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Emergence of Scale-Free Leadership Structure in Social Recommender Systems

  • Tao Zhou ,

    Affiliations Web Sciences Center, University of Electronic Science and Technology of China, Chengdu, People's Republic of China, Department of Physics, University of Fribourg, Fribourg, Switzerland, Department of Modern Physics, University of Science and Technology of China, Hefei, People's Republic of China

  • Matúš Medo,

    Affiliation Department of Physics, University of Fribourg, Fribourg, Switzerland

  • Giulio Cimini,

    Affiliation Department of Physics, University of Fribourg, Fribourg, Switzerland

  • Zi-Ke Zhang,

    Affiliations Web Sciences Center, University of Electronic Science and Technology of China, Chengdu, People's Republic of China, Department of Physics, University of Fribourg, Fribourg, Switzerland

  • Yi-Cheng Zhang

    Affiliations Web Sciences Center, University of Electronic Science and Technology of China, Chengdu, People's Republic of China, Department of Physics, University of Fribourg, Fribourg, Switzerland

Emergence of Scale-Free Leadership Structure in Social Recommender Systems

  • Tao Zhou, 
  • Matúš Medo, 
  • Giulio Cimini, 
  • Zi-Ke Zhang, 
  • Yi-Cheng Zhang


The study of the organization of social networks is important for the understanding of opinion formation, rumor spreading, and the emergence of trends and fashion. This paper reports empirical analysis of networks extracted from four leading sites with social functionality (Delicious, Flickr, Twitter and YouTube) and shows that they all display a scale-free leadership structure. To reproduce this feature, we propose an adaptive network model driven by social recommending. Artificial agent-based simulations of this model highlight a “good get richer” mechanism where users with broad interests and good judgments are likely to become popular leaders for the others. Simulations also indicate that the studied social recommendation mechanism can gradually improve the user experience by adapting to tastes of its users. Finally we outline implications for real online resource-sharing systems.


Social network analysis has become a joint focus of many branches of science [1], [2]. Various social networks have been systematically investigated, such as friendship, membership and co-authorship networks. In this work we focus on the so-called leadership networks which capture how people copy actions or receive information from others. Although they play a significant role in formation and propagation of social opinions, leadership networks have received considerably less attention than other social networks–possibly because of the lack of empirical data. Recently, some researchers reported the emergence of scale-free leadership structures from initially homogeneous interaction networks in evolutionary games, such as the minority game [3], [4], [5], the ultimatum game [6] and the prisoner's dilemma game [7], [8], [9], [10], where agent is considered to be led by agent if has adopted 's strategy. Since it is hard to automatically extract who follows whom from records of economic activities, up to now no empirical evidence has been reported to either support or challenge these findings for economic systems. On the other hand, web activity data give us the possibility to study leadership structures in the process of information propagation. In this paper, we report both empirical evidence and a theoretical model for the emergence of scale-free leadership networks in online societies. Furthermore, we discuss which user characteristics are important for becoming a leader.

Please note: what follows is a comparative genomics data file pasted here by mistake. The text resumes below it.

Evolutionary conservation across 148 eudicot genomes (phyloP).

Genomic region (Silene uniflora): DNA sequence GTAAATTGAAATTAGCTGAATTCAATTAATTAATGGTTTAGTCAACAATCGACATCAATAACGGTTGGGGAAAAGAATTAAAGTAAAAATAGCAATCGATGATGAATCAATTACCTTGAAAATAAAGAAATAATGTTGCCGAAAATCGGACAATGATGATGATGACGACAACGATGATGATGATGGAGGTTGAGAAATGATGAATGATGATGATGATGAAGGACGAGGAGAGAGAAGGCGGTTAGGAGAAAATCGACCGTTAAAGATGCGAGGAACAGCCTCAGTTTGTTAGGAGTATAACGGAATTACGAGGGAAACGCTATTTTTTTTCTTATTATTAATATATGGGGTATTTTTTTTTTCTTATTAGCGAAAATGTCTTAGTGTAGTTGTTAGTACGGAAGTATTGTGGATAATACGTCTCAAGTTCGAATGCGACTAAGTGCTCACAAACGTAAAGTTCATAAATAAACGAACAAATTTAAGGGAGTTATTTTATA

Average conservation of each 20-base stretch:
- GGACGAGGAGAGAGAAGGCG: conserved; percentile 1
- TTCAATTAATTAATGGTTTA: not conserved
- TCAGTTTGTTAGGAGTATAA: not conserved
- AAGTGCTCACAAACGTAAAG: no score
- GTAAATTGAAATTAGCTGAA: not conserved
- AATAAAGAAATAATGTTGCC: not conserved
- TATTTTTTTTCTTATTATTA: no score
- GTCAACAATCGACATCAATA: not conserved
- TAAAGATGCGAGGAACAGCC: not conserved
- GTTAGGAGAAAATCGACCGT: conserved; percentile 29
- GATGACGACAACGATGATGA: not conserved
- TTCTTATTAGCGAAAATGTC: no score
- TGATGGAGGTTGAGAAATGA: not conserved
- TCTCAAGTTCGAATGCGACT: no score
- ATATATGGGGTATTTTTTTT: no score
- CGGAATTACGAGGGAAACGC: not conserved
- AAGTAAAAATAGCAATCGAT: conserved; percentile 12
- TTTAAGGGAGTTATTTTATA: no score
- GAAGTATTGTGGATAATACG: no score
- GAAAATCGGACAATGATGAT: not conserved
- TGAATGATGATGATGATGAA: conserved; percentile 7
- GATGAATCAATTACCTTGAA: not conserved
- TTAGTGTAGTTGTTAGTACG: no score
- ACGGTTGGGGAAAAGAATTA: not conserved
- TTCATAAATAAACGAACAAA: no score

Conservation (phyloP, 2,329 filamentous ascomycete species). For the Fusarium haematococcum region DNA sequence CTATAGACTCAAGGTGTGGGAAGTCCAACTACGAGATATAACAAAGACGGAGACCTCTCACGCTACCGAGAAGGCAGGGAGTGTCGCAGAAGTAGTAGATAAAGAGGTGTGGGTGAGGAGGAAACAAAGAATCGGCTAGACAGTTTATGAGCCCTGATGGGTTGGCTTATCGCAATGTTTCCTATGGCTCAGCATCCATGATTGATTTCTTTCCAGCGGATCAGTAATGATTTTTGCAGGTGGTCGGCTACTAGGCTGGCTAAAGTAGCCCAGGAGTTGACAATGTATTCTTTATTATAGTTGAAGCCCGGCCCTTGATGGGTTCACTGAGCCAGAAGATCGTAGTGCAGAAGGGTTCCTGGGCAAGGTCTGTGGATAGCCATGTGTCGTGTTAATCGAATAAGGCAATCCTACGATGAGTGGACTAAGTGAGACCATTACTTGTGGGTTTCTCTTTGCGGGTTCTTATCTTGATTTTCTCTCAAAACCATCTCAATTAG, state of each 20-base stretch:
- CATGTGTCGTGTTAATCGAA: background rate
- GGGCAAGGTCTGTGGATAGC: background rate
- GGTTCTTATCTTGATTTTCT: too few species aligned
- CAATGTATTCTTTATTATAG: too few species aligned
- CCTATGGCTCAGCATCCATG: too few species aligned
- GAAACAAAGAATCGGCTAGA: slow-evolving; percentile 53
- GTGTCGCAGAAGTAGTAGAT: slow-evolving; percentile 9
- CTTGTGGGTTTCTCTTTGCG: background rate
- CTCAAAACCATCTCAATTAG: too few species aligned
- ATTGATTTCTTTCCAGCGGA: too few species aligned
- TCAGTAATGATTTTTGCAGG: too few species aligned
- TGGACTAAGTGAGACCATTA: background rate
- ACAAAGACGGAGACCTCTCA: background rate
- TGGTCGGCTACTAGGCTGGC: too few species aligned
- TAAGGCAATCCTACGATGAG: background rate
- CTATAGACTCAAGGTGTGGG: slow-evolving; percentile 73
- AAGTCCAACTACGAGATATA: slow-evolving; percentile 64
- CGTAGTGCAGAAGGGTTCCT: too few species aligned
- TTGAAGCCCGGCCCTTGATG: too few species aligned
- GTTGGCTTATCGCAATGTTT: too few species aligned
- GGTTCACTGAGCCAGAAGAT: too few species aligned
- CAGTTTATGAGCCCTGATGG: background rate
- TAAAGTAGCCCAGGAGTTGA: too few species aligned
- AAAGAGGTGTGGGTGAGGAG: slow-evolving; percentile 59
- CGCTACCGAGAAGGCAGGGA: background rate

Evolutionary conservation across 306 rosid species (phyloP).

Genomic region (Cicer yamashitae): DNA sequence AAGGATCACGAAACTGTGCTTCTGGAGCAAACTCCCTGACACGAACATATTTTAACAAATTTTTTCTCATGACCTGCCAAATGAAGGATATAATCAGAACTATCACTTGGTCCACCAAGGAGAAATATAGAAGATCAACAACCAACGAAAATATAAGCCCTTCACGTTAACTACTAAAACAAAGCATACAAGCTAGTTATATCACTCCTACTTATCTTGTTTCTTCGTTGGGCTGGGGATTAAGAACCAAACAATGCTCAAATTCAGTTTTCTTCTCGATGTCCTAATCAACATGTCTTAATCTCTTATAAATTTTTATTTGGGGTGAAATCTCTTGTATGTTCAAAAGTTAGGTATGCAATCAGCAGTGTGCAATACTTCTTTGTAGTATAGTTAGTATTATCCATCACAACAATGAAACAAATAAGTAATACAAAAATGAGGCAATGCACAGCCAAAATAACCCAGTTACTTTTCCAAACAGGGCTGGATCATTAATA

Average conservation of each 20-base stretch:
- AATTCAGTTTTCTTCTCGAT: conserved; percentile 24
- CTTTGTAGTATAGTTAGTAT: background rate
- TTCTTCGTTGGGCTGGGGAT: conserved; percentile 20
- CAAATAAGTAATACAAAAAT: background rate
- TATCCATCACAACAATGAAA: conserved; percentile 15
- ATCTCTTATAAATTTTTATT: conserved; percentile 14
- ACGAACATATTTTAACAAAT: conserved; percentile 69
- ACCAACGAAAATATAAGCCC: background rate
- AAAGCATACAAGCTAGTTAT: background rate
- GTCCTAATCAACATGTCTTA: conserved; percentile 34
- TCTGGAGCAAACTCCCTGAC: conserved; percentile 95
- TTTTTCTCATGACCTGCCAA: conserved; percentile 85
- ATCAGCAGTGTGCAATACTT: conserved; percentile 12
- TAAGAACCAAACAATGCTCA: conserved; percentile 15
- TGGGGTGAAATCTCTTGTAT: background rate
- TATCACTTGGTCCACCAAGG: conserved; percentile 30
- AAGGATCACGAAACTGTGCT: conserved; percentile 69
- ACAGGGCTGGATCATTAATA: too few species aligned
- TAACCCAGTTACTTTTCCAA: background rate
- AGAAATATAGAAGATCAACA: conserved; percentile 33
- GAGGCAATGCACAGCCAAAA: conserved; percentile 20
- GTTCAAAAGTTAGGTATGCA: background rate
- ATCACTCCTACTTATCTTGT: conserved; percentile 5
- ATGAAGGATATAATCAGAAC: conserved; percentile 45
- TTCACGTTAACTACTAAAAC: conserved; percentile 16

Beyond providing a mechanism leading to scale-free leadership structures, this work can contribute to solving the information overload problem created by the unceasingly growing amount of easily available information. Recommender systems provide a solution to this problem by analyzing users' profiles and past preferences and using them for automated recommendation of relevant items to individual users [11]. The majority of current recommender systems use a centralized approach where all data is stored and analyzed at one place. Typical algorithms include collaborative filtering [12], [13], matrix decomposition [14], [15], [16], and spreading processes [17], [18], [19]. However, this paradigm is challenged by the findings that social influence often plays a more important role than similarity of past activities [20], [21] and recommendations made by a system are preferred less than those coming from our friends [22], [23]. In response, social recommendation has become a candidate for the next recommendation paradigm [24]. Social recommender systems can be designed (i) in a passive way where a user selects other users as information sources and can import URLs or subscribe blog articles from them (as in and [25] or (ii) in an active way where each user can recommend items to other users who have accepted him as information source (as in and [26]. While very different from the user's point of view, these two ways are similar in how information favored by one user spreads to the user's followers, followers' followers, and so on [27], [28], [29]. This process is similar to the well-studied epidemic spreading on networks [30], [31]. The model proposed and investigated here mimics information spreading process in adaptive social networks. We evaluate its efficiency in filtering out the low-quality and irrelevant information and show that this distributed social recommender model can enhance the user experience.